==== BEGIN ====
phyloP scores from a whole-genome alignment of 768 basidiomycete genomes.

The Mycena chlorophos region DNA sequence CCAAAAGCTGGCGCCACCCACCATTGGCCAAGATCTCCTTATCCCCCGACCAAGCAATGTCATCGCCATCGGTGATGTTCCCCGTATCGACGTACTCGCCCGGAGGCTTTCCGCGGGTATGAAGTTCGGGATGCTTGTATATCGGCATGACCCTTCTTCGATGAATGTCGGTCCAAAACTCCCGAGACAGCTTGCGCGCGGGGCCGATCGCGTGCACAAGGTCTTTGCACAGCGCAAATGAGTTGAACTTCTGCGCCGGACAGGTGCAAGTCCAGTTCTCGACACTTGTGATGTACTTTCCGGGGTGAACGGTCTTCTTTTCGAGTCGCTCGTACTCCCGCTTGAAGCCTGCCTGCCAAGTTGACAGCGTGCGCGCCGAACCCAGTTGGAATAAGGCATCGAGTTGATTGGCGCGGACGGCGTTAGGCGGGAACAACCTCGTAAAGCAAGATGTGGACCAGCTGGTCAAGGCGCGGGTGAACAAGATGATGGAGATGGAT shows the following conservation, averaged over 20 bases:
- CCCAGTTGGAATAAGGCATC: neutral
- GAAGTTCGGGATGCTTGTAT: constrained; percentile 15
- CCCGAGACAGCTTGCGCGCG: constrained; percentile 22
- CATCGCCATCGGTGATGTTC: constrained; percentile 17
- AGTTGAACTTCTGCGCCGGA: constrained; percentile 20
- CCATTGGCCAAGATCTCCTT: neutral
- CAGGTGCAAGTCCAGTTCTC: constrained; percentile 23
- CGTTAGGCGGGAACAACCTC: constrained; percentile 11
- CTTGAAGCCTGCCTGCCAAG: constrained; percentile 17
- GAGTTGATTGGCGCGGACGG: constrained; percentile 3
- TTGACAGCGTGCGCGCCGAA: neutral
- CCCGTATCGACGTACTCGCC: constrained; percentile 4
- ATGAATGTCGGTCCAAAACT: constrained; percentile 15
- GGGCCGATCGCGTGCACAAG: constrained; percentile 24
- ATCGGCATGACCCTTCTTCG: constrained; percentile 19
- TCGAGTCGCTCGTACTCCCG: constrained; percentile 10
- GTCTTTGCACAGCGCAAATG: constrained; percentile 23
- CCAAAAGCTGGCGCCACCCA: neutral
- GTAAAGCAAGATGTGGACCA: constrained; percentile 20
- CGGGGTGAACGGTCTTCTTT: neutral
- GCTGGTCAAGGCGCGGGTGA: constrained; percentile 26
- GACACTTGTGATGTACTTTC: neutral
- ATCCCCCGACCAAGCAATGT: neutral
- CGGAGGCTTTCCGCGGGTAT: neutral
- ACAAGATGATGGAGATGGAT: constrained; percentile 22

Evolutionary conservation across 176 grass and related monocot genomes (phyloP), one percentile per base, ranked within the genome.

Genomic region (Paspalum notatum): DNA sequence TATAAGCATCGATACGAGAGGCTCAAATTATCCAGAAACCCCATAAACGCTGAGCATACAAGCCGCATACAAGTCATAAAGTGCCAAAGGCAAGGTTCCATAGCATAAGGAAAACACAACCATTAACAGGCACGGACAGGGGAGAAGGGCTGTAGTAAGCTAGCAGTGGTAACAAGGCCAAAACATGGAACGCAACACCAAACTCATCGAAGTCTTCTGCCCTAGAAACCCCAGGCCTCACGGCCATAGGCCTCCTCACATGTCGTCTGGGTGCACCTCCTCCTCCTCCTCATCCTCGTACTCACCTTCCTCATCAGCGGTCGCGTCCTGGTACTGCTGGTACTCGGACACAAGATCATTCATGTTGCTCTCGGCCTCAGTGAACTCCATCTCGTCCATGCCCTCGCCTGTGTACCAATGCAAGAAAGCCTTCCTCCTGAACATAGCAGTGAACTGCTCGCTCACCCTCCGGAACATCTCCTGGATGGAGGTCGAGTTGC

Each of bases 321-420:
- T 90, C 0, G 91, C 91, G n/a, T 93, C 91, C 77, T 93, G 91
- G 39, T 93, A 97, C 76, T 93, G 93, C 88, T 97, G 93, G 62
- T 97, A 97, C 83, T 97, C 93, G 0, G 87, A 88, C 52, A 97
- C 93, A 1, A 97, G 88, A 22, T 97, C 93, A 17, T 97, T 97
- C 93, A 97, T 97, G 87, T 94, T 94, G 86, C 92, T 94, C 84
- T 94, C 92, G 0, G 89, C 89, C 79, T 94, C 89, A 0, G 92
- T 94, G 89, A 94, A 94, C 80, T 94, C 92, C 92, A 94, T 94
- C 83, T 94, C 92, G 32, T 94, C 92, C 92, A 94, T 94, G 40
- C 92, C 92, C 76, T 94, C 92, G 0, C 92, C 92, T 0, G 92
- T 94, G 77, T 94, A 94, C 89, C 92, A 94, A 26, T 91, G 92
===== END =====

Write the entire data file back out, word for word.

phyloP scores from a whole-genome alignment of 768 basidiomycete genomes.

The Mycena chlorophos region DNA sequence CCAAAAGCTGGCGCCACCCACCATTGGCCAAGATCTCCTTATCCCCCGACCAAGCAATGTCATCGCCATCGGTGATGTTCCCCGTATCGACGTACTCGCCCGGAGGCTTTCCGCGGGTATGAAGTTCGGGATGCTTGTATATCGGCATGACCCTTCTTCGATGAATGTCGGTCCAAAACTCCCGAGACAGCTTGCGCGCGGGGCCGATCGCGTGCACAAGGTCTTTGCACAGCGCAAATGAGTTGAACTTCTGCGCCGGACAGGTGCAAGTCCAGTTCTCGACACTTGTGATGTACTTTCCGGGGTGAACGGTCTTCTTTTCGAGTCGCTCGTACTCCCGCTTGAAGCCTGCCTGCCAAGTTGACAGCGTGCGCGCCGAACCCAGTTGGAATAAGGCATCGAGTTGATTGGCGCGGACGGCGTTAGGCGGGAACAACCTCGTAAAGCAAGATGTGGACCAGCTGGTCAAGGCGCGGGTGAACAAGATGATGGAGATGGAT shows the following conservation, averaged over 20 bases:
- CCCAGTTGGAATAAGGCATC: neutral
- GAAGTTCGGGATGCTTGTAT: constrained; percentile 15
- CCCGAGACAGCTTGCGCGCG: constrained; percentile 22
- CATCGCCATCGGTGATGTTC: constrained; percentile 17
- AGTTGAACTTCTGCGCCGGA: constrained; percentile 20
- CCATTGGCCAAGATCTCCTT: neutral
- CAGGTGCAAGTCCAGTTCTC: constrained; percentile 23
- CGTTAGGCGGGAACAACCTC: constrained; percentile 11
- CTTGAAGCCTGCCTGCCAAG: constrained; percentile 17
- GAGTTGATTGGCGCGGACGG: constrained; percentile 3
- TTGACAGCGTGCGCGCCGAA: neutral
- CCCGTATCGACGTACTCGCC: constrained; percentile 4
- ATGAATGTCGGTCCAAAACT: constrained; percentile 15
- GGGCCGATCGCGTGCACAAG: constrained; percentile 24
- ATCGGCATGACCCTTCTTCG: constrained; percentile 19
- TCGAGTCGCTCGTACTCCCG: constrained; percentile 10
- GTCTTTGCACAGCGCAAATG: constrained; percentile 23
- CCAAAAGCTGGCGCCACCCA: neutral
- GTAAAGCAAGATGTGGACCA: constrained; percentile 20
- CGGGGTGAACGGTCTTCTTT: neutral
- GCTGGTCAAGGCGCGGGTGA: constrained; percentile 26
- GACACTTGTGATGTACTTTC: neutral
- ATCCCCCGACCAAGCAATGT: neutral
- CGGAGGCTTTCCGCGGGTAT: neutral
- ACAAGATGATGGAGATGGAT: constrained; percentile 22

Evolutionary conservation across 176 grass and related monocot genomes (phyloP), one percentile per base, ranked within the genome.

Genomic region (Paspalum notatum): DNA sequence TATAAGCATCGATACGAGAGGCTCAAATTATCCAGAAACCCCATAAACGCTGAGCATACAAGCCGCATACAAGTCATAAAGTGCCAAAGGCAAGGTTCCATAGCATAAGGAAAACACAACCATTAACAGGCACGGACAGGGGAGAAGGGCTGTAGTAAGCTAGCAGTGGTAACAAGGCCAAAACATGGAACGCAACACCAAACTCATCGAAGTCTTCTGCCCTAGAAACCCCAGGCCTCACGGCCATAGGCCTCCTCACATGTCGTCTGGGTGCACCTCCTCCTCCTCCTCATCCTCGTACTCACCTTCCTCATCAGCGGTCGCGTCCTGGTACTGCTGGTACTCGGACACAAGATCATTCATGTTGCTCTCGGCCTCAGTGAACTCCATCTCGTCCATGCCCTCGCCTGTGTACCAATGCAAGAAAGCCTTCCTCCTGAACATAGCAGTGAACTGCTCGCTCACCCTCCGGAACATCTCCTGGATGGAGGTCGAGTTGC

Each of bases 321-420:
- T 90, C 0, G 91, C 91, G n/a, T 93, C 91, C 77, T 93, G 91
- G 39, T 93, A 97, C 76, T 93, G 93, C 88, T 97, G 93, G 62
- T 97, A 97, C 83, T 97, C 93, G 0, G 87, A 88, C 52, A 97
- C 93, A 1, A 97, G 88, A 22, T 97, C 93, A 17, T 97, T 97
- C 93, A 97, T 97, G 87, T 94, T 94, G 86, C 92, T 94, C 84
- T 94, C 92, G 0, G 89, C 89, C 79, T 94, C 89, A 0, G 92
- T 94, G 89, A 94, A 94, C 80, T 94, C 92, C 92, A 94, T 94
- C 83, T 94, C 92, G 32, T 94, C 92, C 92, A 94, T 94, G 40
- C 92, C 92, C 76, T 94, C 92, G 0, C 92, C 92, T 0, G 92
- T 94, G 77, T 94, A 94, C 89, C 92, A 94, A 26, T 91, G 92